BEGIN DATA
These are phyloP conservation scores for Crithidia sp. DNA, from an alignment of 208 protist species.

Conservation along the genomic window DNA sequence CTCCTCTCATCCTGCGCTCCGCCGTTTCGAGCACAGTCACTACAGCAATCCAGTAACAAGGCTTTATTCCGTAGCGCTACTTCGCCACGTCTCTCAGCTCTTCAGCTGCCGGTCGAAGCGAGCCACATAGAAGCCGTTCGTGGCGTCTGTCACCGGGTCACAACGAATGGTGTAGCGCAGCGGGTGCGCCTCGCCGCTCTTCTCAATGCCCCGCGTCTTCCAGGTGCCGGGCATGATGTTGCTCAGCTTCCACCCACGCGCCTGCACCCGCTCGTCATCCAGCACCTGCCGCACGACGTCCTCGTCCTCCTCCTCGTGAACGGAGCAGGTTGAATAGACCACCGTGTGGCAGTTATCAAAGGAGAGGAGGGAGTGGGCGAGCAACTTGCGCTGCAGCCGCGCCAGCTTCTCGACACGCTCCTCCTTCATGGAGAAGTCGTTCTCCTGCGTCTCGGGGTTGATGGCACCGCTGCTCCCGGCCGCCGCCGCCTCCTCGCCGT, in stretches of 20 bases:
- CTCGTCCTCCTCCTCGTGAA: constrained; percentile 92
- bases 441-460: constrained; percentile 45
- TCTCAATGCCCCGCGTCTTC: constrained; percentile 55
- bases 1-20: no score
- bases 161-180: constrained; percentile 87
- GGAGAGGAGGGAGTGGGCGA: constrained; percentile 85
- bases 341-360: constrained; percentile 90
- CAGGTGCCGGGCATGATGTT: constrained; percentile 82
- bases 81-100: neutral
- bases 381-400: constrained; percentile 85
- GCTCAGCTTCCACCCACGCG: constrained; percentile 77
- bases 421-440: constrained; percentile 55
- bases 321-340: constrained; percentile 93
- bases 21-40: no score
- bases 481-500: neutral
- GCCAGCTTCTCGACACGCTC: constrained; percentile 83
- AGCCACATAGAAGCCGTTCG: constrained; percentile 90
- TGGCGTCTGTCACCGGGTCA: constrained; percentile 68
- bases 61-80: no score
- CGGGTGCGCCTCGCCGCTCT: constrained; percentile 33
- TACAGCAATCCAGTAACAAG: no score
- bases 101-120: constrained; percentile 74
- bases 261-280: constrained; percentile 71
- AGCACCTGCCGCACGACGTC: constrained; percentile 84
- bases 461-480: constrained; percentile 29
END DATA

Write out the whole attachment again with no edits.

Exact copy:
These are phyloP conservation scores for Crithidia sp. DNA, from an alignment of 208 protist species.

Conservation along the genomic window DNA sequence CTCCTCTCATCCTGCGCTCCGCCGTTTCGAGCACAGTCACTACAGCAATCCAGTAACAAGGCTTTATTCCGTAGCGCTACTTCGCCACGTCTCTCAGCTCTTCAGCTGCCGGTCGAAGCGAGCCACATAGAAGCCGTTCGTGGCGTCTGTCACCGGGTCACAACGAATGGTGTAGCGCAGCGGGTGCGCCTCGCCGCTCTTCTCAATGCCCCGCGTCTTCCAGGTGCCGGGCATGATGTTGCTCAGCTTCCACCCACGCGCCTGCACCCGCTCGTCATCCAGCACCTGCCGCACGACGTCCTCGTCCTCCTCCTCGTGAACGGAGCAGGTTGAATAGACCACCGTGTGGCAGTTATCAAAGGAGAGGAGGGAGTGGGCGAGCAACTTGCGCTGCAGCCGCGCCAGCTTCTCGACACGCTCCTCCTTCATGGAGAAGTCGTTCTCCTGCGTCTCGGGGTTGATGGCACCGCTGCTCCCGGCCGCCGCCGCCTCCTCGCCGT, in stretches of 20 bases:
- CTCGTCCTCCTCCTCGTGAA: constrained; percentile 92
- bases 441-460: constrained; percentile 45
- TCTCAATGCCCCGCGTCTTC: constrained; percentile 55
- bases 1-20: no score
- bases 161-180: constrained; percentile 87
- GGAGAGGAGGGAGTGGGCGA: constrained; percentile 85
- bases 341-360: constrained; percentile 90
- CAGGTGCCGGGCATGATGTT: constrained; percentile 82
- bases 81-100: neutral
- bases 381-400: constrained; percentile 85
- GCTCAGCTTCCACCCACGCG: constrained; percentile 77
- bases 421-440: constrained; percentile 55
- bases 321-340: constrained; percentile 93
- bases 21-40: no score
- bases 481-500: neutral
- GCCAGCTTCTCGACACGCTC: constrained; percentile 83
- AGCCACATAGAAGCCGTTCG: constrained; percentile 90
- TGGCGTCTGTCACCGGGTCA: constrained; percentile 68
- bases 61-80: no score
- CGGGTGCGCCTCGCCGCTCT: constrained; percentile 33
- TACAGCAATCCAGTAACAAG: no score
- bases 101-120: constrained; percentile 74
- bases 261-280: constrained; percentile 71
- AGCACCTGCCGCACGACGTC: constrained; percentile 84
- bases 461-480: constrained; percentile 29